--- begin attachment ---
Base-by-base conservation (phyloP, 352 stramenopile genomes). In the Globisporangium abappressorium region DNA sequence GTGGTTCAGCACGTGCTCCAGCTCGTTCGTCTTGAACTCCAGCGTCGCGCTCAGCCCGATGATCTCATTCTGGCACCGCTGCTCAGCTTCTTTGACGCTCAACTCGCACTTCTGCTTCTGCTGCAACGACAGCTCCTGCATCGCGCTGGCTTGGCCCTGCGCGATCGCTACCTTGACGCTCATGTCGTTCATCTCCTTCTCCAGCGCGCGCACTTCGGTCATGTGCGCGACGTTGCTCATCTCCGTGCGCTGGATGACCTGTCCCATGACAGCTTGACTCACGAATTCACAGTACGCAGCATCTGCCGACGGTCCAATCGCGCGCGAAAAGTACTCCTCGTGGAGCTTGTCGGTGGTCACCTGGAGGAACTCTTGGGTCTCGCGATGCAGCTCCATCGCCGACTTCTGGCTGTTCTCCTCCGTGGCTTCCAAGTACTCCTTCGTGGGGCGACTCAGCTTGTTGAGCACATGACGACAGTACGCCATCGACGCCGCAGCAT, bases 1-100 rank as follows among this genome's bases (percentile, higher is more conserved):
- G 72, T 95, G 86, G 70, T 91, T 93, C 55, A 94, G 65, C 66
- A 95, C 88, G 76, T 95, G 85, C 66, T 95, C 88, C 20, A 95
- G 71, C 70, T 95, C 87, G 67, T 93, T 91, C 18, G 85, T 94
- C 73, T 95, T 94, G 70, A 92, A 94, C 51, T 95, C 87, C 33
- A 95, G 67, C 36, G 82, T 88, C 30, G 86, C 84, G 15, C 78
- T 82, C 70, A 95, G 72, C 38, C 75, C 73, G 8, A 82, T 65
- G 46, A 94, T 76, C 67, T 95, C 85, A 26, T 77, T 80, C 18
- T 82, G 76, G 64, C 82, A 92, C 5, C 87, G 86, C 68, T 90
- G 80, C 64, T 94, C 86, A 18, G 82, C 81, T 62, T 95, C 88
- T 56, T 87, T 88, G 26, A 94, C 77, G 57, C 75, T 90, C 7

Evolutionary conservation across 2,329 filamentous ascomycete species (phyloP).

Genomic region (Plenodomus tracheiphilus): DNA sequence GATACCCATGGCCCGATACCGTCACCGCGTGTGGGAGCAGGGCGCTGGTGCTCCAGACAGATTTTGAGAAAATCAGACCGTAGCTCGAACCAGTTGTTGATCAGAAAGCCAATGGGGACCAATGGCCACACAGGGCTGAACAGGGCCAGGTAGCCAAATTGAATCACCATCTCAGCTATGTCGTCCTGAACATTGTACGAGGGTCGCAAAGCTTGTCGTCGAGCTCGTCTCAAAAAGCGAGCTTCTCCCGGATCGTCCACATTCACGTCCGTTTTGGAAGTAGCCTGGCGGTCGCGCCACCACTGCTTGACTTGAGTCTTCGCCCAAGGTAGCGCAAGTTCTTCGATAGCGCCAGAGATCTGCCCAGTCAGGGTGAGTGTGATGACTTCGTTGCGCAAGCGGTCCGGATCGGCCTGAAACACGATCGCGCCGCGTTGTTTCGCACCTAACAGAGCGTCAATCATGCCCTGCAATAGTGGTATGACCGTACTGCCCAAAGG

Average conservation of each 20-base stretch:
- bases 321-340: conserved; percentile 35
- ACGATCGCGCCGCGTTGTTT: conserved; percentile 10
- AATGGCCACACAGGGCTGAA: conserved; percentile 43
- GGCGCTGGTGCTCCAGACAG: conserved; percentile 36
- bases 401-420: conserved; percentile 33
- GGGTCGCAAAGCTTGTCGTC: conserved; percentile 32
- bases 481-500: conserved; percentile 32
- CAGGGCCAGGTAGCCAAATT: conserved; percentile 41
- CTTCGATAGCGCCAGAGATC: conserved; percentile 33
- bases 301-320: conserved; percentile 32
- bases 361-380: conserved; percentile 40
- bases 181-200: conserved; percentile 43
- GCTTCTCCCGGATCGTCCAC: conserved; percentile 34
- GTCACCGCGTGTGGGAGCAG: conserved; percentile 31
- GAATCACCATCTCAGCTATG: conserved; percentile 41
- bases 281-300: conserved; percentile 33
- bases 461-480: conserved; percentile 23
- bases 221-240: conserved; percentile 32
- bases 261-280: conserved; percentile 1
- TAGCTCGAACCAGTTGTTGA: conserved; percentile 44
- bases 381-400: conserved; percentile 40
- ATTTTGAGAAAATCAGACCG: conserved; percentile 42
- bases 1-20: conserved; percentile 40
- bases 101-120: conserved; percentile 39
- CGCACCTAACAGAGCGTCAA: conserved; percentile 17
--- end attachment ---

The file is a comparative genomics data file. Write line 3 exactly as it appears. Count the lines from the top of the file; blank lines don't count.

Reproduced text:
- A 95, C 88, G 76, T 95, G 85, C 66, T 95, C 88, C 20, A 95